This research offers important public policy implications and highlights ethical implications for business organizations. In particular, the findings of this study offer suggestions for enhancing policies and processes of programing appropriate social and educational campaigns that can save young consumers from the negative consequences of compulsive buying.

          Originality/value

          The transitional status of the Polish economy and other Eastern European countries has given rise to compulsive buying behavior, especially among young consumers. This emerging consumer behavior trend in Eastern Europe is still underexplored and underreported; hence, there exists a strong need for exploring and measuring such behavior across different Eastern European markets.

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          Most cited references64

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          The structure of negative emotional states: Comparison of the Depression Anxiety Stress Scales (DASS) with the Beck Depression and Anxiety Inventories

          The psychometric properties of the Depression Anxiety Stress Scales (DASS) were evaluated in a normal sample of N = 717 who were also administered the Beck Depression Inventory (BDI) and the Beck Anxiety Inventory (BAI). The DASS was shown to possess satisfactory psychometric properties, and the factor structure was substantiated both by exploratory and confirmatory factor analysis. In comparison to the BDI and BAI, the DASS scales showed greater separation in factor loadings. The DASS Anxiety scale correlated 0.81 with the BAI, and the DASS Depression scale correlated 0.74 with the BDI. Factor analyses suggested that the BDI differs from the DASS Depression scale primarily in that the BDI includes items such as weight loss, insomnia, somatic preoccupation and irritability, which fail to discriminate between depression and other affective states. The factor structure of the combined BDI and BAI items was virtually identical to that reported by Beck for a sample of diagnosed depressed and anxious patients, supporting the view that these clinical states are more severe expressions of the same states that may be discerned in normals. Implications of the results for the conceptualisation of depression, anxiety and tension/stress are considered, and the utility of the DASS scales in discriminating between these constructs is discussed.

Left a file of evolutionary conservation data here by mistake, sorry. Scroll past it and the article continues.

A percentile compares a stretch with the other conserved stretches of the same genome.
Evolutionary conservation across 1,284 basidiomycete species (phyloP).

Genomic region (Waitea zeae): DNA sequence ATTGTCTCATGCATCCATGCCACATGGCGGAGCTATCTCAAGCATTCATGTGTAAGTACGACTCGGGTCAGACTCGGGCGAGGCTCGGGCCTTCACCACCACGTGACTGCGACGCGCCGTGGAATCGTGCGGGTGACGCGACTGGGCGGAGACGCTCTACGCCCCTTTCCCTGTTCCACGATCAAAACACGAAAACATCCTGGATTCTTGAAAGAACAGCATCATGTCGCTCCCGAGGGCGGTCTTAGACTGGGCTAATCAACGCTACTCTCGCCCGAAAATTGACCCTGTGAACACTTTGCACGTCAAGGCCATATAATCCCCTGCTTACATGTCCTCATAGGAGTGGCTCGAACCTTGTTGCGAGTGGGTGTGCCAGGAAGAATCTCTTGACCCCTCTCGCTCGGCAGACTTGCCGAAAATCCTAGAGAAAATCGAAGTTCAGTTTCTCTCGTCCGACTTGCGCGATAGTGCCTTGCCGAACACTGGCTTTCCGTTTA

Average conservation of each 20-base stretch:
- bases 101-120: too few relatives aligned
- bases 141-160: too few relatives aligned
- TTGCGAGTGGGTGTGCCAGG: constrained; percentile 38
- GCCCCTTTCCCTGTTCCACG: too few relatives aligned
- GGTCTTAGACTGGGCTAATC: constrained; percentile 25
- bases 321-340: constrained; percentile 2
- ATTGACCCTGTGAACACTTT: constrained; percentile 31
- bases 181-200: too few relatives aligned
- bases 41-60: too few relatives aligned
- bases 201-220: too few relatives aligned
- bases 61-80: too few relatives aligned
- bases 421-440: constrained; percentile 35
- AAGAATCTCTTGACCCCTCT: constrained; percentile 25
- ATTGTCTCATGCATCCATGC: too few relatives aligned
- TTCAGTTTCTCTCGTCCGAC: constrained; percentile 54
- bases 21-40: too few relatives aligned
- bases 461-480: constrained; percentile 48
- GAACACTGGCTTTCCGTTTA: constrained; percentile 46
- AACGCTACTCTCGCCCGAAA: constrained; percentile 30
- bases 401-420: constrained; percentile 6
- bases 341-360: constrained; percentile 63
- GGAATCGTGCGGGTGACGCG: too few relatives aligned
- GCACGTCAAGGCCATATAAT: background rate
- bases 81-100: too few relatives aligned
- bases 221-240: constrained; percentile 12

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                Author and article information

                Journal
                Journal of Consumer Marketing
                JCM
                Emerald
                0736-3761
                0736-3761
                January 14 2022
                February 09 2022
                January 14 2022
                February 09 2022
                : 39
                : 1
                : 106-120
                Article
                10.1108/JCM-05-2020-3833
                fddc75d5-2b4e-46da-b69c-4596293c3489
                © 2022